CHronobiology of changing Arctic Sea Ecosystems - CHASE

CHronobiology of changing Arctic Sea Ecosystems - CHASE

Biological clocks are central to all living systems. They provide a measure of time so that organisms can anticipate and adapt to cyclic changes in their environment. While the genetic basis of this clock is well established in terrestrial species it has remained, until recently, elusive in marine organisms. New findings by our group suggest that in zooplankton, circadian clock genes underpin daily behavioral/physiological rhythms. By measuring day-length, the circadian clock synchronizes the timing of seasonal life cycle events in response to annual cycling changes in light conditions (photoperiodism). As the Arctic Ocean is warming, zooplankton are undergoing habitat range extensions polewards. This will result in exposure to new and more extreme day-lengths (photoperiods) at the higher latitudes – known in many terrestrial species to have negative consequences on fitness. We therefore aim to investigate the behavior, physiology and genetic responses of two ecologically central taxa, the copepod Calanus finmarchicus and the euphausiid Thysanoessa inermis to their natural and new photoperiodic environments. The central hypothesis of CHASE is that changes in photoperiod will disrupt the ticking of the circadian clock and the timing of important daily and seasonal life-cycle events.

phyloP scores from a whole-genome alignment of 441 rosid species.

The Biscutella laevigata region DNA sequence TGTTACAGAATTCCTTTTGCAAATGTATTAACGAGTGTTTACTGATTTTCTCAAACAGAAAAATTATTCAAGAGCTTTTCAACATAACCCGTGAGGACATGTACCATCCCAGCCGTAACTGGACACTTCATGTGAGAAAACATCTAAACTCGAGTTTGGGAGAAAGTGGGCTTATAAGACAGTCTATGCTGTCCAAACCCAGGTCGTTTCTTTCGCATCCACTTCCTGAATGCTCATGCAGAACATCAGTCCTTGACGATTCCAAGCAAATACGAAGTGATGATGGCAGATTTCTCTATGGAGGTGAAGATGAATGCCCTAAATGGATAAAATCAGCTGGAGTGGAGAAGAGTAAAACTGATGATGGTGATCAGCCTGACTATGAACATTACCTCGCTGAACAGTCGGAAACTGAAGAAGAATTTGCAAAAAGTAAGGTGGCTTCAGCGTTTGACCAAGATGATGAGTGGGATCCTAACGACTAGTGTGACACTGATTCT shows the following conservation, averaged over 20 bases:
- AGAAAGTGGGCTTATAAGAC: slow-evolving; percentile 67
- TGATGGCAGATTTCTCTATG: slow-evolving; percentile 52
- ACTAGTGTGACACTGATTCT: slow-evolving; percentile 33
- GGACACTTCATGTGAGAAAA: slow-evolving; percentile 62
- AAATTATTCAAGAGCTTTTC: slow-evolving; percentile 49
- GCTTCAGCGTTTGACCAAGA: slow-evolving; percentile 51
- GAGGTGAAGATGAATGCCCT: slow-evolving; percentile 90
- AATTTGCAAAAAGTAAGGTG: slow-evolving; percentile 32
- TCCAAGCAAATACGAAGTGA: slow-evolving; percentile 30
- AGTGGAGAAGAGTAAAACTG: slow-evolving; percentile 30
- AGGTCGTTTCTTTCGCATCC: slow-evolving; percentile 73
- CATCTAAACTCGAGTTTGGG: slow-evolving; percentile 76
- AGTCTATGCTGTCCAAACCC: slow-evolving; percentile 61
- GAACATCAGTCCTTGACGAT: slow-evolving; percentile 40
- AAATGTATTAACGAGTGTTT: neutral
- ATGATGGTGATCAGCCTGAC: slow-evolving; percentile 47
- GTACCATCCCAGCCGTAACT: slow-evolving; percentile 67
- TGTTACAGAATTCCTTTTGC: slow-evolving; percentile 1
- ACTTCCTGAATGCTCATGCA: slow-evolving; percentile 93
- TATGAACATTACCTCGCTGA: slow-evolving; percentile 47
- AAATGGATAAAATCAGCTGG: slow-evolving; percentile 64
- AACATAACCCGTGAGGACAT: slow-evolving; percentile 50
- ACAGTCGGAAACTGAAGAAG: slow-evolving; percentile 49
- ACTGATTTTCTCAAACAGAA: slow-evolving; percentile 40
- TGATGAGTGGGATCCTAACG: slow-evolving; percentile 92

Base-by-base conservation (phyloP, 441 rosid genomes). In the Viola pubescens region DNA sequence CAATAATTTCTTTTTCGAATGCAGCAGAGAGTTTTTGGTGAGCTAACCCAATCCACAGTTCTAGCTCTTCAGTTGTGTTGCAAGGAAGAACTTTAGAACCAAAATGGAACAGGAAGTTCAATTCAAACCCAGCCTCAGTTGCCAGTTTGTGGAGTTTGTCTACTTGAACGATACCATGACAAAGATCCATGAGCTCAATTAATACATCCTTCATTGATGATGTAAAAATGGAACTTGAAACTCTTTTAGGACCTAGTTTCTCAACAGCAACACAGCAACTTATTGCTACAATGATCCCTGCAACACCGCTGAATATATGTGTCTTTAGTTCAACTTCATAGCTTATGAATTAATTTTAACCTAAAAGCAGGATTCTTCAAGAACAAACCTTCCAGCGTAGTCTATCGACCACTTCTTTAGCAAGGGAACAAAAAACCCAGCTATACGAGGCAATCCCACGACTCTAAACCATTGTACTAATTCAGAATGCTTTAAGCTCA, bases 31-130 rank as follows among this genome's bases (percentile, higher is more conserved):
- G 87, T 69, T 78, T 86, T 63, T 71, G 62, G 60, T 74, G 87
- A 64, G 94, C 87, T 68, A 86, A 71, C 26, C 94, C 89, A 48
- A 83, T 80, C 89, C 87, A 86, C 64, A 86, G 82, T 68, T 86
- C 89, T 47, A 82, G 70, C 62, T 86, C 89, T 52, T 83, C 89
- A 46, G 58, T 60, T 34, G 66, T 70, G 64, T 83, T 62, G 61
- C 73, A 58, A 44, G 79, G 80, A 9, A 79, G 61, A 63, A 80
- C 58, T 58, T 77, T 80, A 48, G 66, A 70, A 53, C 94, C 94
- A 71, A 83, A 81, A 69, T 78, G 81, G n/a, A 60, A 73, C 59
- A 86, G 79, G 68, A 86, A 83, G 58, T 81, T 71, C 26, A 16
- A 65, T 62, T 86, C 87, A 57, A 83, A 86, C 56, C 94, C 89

Prof. Dr. Bettina Meyer (AWI/ICBM/HIFMB)
Dr. Laura Payton (ICBM)

Dr. Kim Last (SAMS), UK
Dr. Jordan Grigor (SAMS), UK


German Federal Ministry of Education and Research (BMBF)
UK's Natural Environment Research Council (NERC)

(Changed: 19 Jan 2024)  | 
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